Neil D. Theise, Stem Cell Research: Elephants in the Room
78 MAYO CLINIC PROC. 1004 (2003).
The biggest elephant by far is the embryonic versus adult stem cell debate. It has conditioned research agendas, funding patterns, and publication or rejection of data, i.e., every aspect of and the scientific discourse around new findings. Some of the influence has been positive; much has been negative.
The initial reports of adult stem cell plasticity--blood to muscle, brain to blood, blood to liver--were heralded by Science as the "scientific breakthroughs of 1999." Naturally, the reports were immediately controversial. Chipping at decades-old encrustations of dogma, the revolutionaries were having a field day, while the dogmatists and guardians of doctrine were soon beside themselves. All in all, this activity occurred during an exciting but essentially normal time in the world of science, emblematic of the passionate engagement that is the best of science and the best of scientists. It was not certain whether the aforementioned three reports, and the rapid follow-up studies, would survive the test of time; but it was clear that this was more than a single laboratory reporting "cold fusion."
Alas, it was around this time that the controversy about the use of embryonic stem cells flared. The first influence of this simultaneity was felt in the "meaning" attached to adult stem cell research. Immediately, the single most important feature of the research was that it could be used for therapeutic purposes. All subsequent funding applications, nearly all the research, and all the scientific editorializing would swirl around the practical applications of the findings, not about the "pure" science of finding out how our bodies work. From this moment forward, research into adult stem cell plasticity would always be looked at, first and foremost, through the lens of therapeutic applicability, rather than simple curiosity about the body.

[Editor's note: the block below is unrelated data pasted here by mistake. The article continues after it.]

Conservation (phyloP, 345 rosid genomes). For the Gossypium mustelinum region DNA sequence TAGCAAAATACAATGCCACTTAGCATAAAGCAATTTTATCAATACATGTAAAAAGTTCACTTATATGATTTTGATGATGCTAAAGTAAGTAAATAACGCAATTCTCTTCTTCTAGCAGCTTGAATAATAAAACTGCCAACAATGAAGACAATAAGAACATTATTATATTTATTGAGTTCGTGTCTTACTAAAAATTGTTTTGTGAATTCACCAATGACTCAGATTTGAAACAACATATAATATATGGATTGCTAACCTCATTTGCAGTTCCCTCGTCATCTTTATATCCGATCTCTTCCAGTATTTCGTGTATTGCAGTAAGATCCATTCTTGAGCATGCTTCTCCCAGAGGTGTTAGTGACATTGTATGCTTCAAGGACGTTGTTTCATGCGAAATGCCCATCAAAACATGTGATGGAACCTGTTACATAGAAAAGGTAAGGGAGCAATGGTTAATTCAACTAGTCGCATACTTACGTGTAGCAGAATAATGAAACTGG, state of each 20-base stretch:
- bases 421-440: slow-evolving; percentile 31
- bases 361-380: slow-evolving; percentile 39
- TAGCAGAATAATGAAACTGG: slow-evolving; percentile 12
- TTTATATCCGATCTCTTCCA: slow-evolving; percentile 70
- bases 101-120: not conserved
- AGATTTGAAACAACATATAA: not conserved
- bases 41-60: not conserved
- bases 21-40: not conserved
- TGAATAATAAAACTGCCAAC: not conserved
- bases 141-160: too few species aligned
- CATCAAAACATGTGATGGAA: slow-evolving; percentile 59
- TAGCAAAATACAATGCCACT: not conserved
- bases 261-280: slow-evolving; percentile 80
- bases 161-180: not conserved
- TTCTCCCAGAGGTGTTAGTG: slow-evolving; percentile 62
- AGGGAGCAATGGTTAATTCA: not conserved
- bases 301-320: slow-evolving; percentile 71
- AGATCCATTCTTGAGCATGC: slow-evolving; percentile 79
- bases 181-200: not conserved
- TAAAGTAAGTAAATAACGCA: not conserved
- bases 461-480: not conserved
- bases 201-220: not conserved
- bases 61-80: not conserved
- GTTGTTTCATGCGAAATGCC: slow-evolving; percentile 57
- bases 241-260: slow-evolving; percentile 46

Worse yet, the study of adult stem cells became inextricably tangled with that of embryonic stem cells. A similar political engagement in biomedical research flared in the mid-1990s with debates about use of fetal tissues; the political shift in America that followed the 1998-1999 change in American government created the chance for the anti-abortion lobby seized on a potent, very simple formula: if adult stem cells could do everything embryonic stem cells could do, then embryonic stem cell research is not necessary. The Mayo Clinic report that a single transplanted marrow stem cell could, through clonal expansion, generate tissues of mesodermal, endodermal, and ectodermal lineages was seized quickly by the antiabortion lobby as confirmation of this formula. …